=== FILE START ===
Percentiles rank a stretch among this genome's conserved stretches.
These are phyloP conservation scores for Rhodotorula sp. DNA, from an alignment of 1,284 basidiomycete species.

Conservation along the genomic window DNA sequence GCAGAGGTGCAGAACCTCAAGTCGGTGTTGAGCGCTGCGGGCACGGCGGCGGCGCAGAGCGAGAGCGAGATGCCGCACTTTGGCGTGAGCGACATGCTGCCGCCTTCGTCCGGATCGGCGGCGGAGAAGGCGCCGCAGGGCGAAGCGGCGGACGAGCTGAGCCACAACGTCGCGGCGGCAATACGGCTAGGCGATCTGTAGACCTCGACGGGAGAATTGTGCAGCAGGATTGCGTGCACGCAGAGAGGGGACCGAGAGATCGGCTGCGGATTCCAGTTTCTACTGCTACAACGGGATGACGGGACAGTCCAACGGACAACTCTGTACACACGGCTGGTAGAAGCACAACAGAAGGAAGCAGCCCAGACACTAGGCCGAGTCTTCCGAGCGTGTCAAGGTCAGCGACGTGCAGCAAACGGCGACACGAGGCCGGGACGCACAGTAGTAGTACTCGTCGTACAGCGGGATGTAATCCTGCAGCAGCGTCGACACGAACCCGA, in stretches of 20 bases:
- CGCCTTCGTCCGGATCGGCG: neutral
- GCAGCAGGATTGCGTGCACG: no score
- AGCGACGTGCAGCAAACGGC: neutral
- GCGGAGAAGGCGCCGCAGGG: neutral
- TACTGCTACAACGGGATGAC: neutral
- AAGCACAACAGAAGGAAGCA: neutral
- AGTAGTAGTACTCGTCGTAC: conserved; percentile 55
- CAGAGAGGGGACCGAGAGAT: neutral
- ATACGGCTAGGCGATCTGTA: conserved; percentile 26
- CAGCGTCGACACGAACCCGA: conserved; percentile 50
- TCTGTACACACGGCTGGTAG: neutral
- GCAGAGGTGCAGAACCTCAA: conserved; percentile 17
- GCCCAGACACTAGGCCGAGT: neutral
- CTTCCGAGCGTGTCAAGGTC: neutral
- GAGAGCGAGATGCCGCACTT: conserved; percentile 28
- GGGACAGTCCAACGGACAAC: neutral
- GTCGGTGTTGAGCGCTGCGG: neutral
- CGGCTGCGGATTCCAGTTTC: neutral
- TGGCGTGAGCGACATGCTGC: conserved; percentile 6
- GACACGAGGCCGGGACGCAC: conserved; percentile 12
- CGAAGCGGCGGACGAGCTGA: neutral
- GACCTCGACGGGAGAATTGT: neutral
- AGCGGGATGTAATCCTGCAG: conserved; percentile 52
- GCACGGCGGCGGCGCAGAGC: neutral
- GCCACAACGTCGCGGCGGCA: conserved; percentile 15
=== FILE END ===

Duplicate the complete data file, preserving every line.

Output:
Percentiles rank a stretch among this genome's conserved stretches.
These are phyloP conservation scores for Rhodotorula sp. DNA, from an alignment of 1,284 basidiomycete species.

Conservation along the genomic window DNA sequence GCAGAGGTGCAGAACCTCAAGTCGGTGTTGAGCGCTGCGGGCACGGCGGCGGCGCAGAGCGAGAGCGAGATGCCGCACTTTGGCGTGAGCGACATGCTGCCGCCTTCGTCCGGATCGGCGGCGGAGAAGGCGCCGCAGGGCGAAGCGGCGGACGAGCTGAGCCACAACGTCGCGGCGGCAATACGGCTAGGCGATCTGTAGACCTCGACGGGAGAATTGTGCAGCAGGATTGCGTGCACGCAGAGAGGGGACCGAGAGATCGGCTGCGGATTCCAGTTTCTACTGCTACAACGGGATGACGGGACAGTCCAACGGACAACTCTGTACACACGGCTGGTAGAAGCACAACAGAAGGAAGCAGCCCAGACACTAGGCCGAGTCTTCCGAGCGTGTCAAGGTCAGCGACGTGCAGCAAACGGCGACACGAGGCCGGGACGCACAGTAGTAGTACTCGTCGTACAGCGGGATGTAATCCTGCAGCAGCGTCGACACGAACCCGA, in stretches of 20 bases:
- CGCCTTCGTCCGGATCGGCG: neutral
- GCAGCAGGATTGCGTGCACG: no score
- AGCGACGTGCAGCAAACGGC: neutral
- GCGGAGAAGGCGCCGCAGGG: neutral
- TACTGCTACAACGGGATGAC: neutral
- AAGCACAACAGAAGGAAGCA: neutral
- AGTAGTAGTACTCGTCGTAC: conserved; percentile 55
- CAGAGAGGGGACCGAGAGAT: neutral
- ATACGGCTAGGCGATCTGTA: conserved; percentile 26
- CAGCGTCGACACGAACCCGA: conserved; percentile 50
- TCTGTACACACGGCTGGTAG: neutral
- GCAGAGGTGCAGAACCTCAA: conserved; percentile 17
- GCCCAGACACTAGGCCGAGT: neutral
- CTTCCGAGCGTGTCAAGGTC: neutral
- GAGAGCGAGATGCCGCACTT: conserved; percentile 28
- GGGACAGTCCAACGGACAAC: neutral
- GTCGGTGTTGAGCGCTGCGG: neutral
- CGGCTGCGGATTCCAGTTTC: neutral
- TGGCGTGAGCGACATGCTGC: conserved; percentile 6
- GACACGAGGCCGGGACGCAC: conserved; percentile 12
- CGAAGCGGCGGACGAGCTGA: neutral
- GACCTCGACGGGAGAATTGT: neutral
- AGCGGGATGTAATCCTGCAG: conserved; percentile 52
- GCACGGCGGCGGCGCAGAGC: neutral
- GCCACAACGTCGCGGCGGCA: conserved; percentile 15